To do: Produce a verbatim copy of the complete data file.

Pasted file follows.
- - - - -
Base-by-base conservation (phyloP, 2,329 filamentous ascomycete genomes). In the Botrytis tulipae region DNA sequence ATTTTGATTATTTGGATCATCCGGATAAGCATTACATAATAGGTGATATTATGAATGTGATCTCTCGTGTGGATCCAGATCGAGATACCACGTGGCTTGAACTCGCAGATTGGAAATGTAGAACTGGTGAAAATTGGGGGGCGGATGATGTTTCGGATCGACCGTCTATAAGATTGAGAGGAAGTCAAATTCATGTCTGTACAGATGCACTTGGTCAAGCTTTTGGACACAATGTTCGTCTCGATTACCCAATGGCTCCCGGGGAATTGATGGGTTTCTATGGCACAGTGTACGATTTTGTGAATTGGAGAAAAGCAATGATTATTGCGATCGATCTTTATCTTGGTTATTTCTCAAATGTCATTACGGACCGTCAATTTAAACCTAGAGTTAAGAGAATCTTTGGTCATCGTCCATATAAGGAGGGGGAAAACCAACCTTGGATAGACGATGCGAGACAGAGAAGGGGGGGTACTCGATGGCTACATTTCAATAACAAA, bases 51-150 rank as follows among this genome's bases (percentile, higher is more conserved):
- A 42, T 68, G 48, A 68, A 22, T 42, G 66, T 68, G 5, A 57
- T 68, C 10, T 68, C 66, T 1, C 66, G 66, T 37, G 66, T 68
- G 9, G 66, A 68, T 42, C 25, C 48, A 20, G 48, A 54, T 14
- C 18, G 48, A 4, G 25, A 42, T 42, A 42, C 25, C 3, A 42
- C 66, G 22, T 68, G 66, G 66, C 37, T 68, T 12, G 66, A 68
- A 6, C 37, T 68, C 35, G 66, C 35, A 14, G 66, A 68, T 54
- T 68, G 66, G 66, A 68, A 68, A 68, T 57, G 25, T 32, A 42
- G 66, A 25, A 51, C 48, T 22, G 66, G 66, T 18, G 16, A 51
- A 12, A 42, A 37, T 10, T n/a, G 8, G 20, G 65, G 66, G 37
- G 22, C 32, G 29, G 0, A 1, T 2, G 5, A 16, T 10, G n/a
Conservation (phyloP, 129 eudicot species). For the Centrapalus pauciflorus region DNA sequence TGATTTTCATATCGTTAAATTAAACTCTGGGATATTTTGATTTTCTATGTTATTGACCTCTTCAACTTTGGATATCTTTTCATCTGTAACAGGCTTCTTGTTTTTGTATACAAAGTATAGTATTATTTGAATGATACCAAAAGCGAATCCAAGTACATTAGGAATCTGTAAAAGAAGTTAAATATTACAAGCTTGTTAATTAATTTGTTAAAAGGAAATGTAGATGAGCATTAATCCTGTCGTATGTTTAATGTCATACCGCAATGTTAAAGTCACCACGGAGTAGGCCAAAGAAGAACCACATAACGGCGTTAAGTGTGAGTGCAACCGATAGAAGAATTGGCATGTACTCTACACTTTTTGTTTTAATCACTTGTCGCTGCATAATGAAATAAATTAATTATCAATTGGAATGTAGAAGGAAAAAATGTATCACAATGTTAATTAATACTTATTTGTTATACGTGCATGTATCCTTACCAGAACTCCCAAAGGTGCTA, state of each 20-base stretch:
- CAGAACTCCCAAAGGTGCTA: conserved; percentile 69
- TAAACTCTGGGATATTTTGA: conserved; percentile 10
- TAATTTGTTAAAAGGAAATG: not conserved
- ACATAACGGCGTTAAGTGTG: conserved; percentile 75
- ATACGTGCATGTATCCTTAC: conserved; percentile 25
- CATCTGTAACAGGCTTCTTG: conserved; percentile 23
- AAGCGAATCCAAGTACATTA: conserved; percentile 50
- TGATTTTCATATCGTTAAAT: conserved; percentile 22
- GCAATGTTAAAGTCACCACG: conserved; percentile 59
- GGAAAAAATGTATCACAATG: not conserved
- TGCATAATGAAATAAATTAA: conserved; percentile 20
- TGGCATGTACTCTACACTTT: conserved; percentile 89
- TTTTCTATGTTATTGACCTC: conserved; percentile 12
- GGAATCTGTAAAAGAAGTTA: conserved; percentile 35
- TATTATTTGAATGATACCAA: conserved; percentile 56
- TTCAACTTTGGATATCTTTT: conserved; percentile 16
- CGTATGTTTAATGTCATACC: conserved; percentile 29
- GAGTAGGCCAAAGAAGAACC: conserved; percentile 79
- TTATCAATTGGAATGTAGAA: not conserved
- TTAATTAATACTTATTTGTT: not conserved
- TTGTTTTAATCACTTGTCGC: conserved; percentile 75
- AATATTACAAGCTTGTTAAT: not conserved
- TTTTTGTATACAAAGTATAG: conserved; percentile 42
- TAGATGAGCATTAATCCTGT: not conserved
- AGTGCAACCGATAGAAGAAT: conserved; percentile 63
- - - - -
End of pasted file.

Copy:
Base-by-base conservation (phyloP, 2,329 filamentous ascomycete genomes). In the Botrytis tulipae region DNA sequence ATTTTGATTATTTGGATCATCCGGATAAGCATTACATAATAGGTGATATTATGAATGTGATCTCTCGTGTGGATCCAGATCGAGATACCACGTGGCTTGAACTCGCAGATTGGAAATGTAGAACTGGTGAAAATTGGGGGGCGGATGATGTTTCGGATCGACCGTCTATAAGATTGAGAGGAAGTCAAATTCATGTCTGTACAGATGCACTTGGTCAAGCTTTTGGACACAATGTTCGTCTCGATTACCCAATGGCTCCCGGGGAATTGATGGGTTTCTATGGCACAGTGTACGATTTTGTGAATTGGAGAAAAGCAATGATTATTGCGATCGATCTTTATCTTGGTTATTTCTCAAATGTCATTACGGACCGTCAATTTAAACCTAGAGTTAAGAGAATCTTTGGTCATCGTCCATATAAGGAGGGGGAAAACCAACCTTGGATAGACGATGCGAGACAGAGAAGGGGGGGTACTCGATGGCTACATTTCAATAACAAA, bases 51-150 rank as follows among this genome's bases (percentile, higher is more conserved):
- A 42, T 68, G 48, A 68, A 22, T 42, G 66, T 68, G 5, A 57
- T 68, C 10, T 68, C 66, T 1, C 66, G 66, T 37, G 66, T 68
- G 9, G 66, A 68, T 42, C 25, C 48, A 20, G 48, A 54, T 14
- C 18, G 48, A 4, G 25, A 42, T 42, A 42, C 25, C 3, A 42
- C 66, G 22, T 68, G 66, G 66, C 37, T 68, T 12, G 66, A 68
- A 6, C 37, T 68, C 35, G 66, C 35, A 14, G 66, A 68, T 54
- T 68, G 66, G 66, A 68, A 68, A 68, T 57, G 25, T 32, A 42
- G 66, A 25, A 51, C 48, T 22, G 66, G 66, T 18, G 16, A 51
- A 12, A 42, A 37, T 10, T n/a, G 8, G 20, G 65, G 66, G 37
- G 22, C 32, G 29, G 0, A 1, T 2, G 5, A 16, T 10, G n/a
Conservation (phyloP, 129 eudicot species). For the Centrapalus pauciflorus region DNA sequence TGATTTTCATATCGTTAAATTAAACTCTGGGATATTTTGATTTTCTATGTTATTGACCTCTTCAACTTTGGATATCTTTTCATCTGTAACAGGCTTCTTGTTTTTGTATACAAAGTATAGTATTATTTGAATGATACCAAAAGCGAATCCAAGTACATTAGGAATCTGTAAAAGAAGTTAAATATTACAAGCTTGTTAATTAATTTGTTAAAAGGAAATGTAGATGAGCATTAATCCTGTCGTATGTTTAATGTCATACCGCAATGTTAAAGTCACCACGGAGTAGGCCAAAGAAGAACCACATAACGGCGTTAAGTGTGAGTGCAACCGATAGAAGAATTGGCATGTACTCTACACTTTTTGTTTTAATCACTTGTCGCTGCATAATGAAATAAATTAATTATCAATTGGAATGTAGAAGGAAAAAATGTATCACAATGTTAATTAATACTTATTTGTTATACGTGCATGTATCCTTACCAGAACTCCCAAAGGTGCTA, state of each 20-base stretch:
- CAGAACTCCCAAAGGTGCTA: conserved; percentile 69
- TAAACTCTGGGATATTTTGA: conserved; percentile 10
- TAATTTGTTAAAAGGAAATG: not conserved
- ACATAACGGCGTTAAGTGTG: conserved; percentile 75
- ATACGTGCATGTATCCTTAC: conserved; percentile 25
- CATCTGTAACAGGCTTCTTG: conserved; percentile 23
- AAGCGAATCCAAGTACATTA: conserved; percentile 50
- TGATTTTCATATCGTTAAAT: conserved; percentile 22
- GCAATGTTAAAGTCACCACG: conserved; percentile 59
- GGAAAAAATGTATCACAATG: not conserved
- TGCATAATGAAATAAATTAA: conserved; percentile 20
- TGGCATGTACTCTACACTTT: conserved; percentile 89
- TTTTCTATGTTATTGACCTC: conserved; percentile 12
- GGAATCTGTAAAAGAAGTTA: conserved; percentile 35
- TATTATTTGAATGATACCAA: conserved; percentile 56
- TTCAACTTTGGATATCTTTT: conserved; percentile 16
- CGTATGTTTAATGTCATACC: conserved; percentile 29
- GAGTAGGCCAAAGAAGAACC: conserved; percentile 79
- TTATCAATTGGAATGTAGAA: not conserved
- TTAATTAATACTTATTTGTT: not conserved
- TTGTTTTAATCACTTGTCGC: conserved; percentile 75
- AATATTACAAGCTTGTTAAT: not conserved
- TTTTTGTATACAAAGTATAG: conserved; percentile 42
- TAGATGAGCATTAATCCTGT: not conserved
- AGTGCAACCGATAGAAGAAT: conserved; percentile 63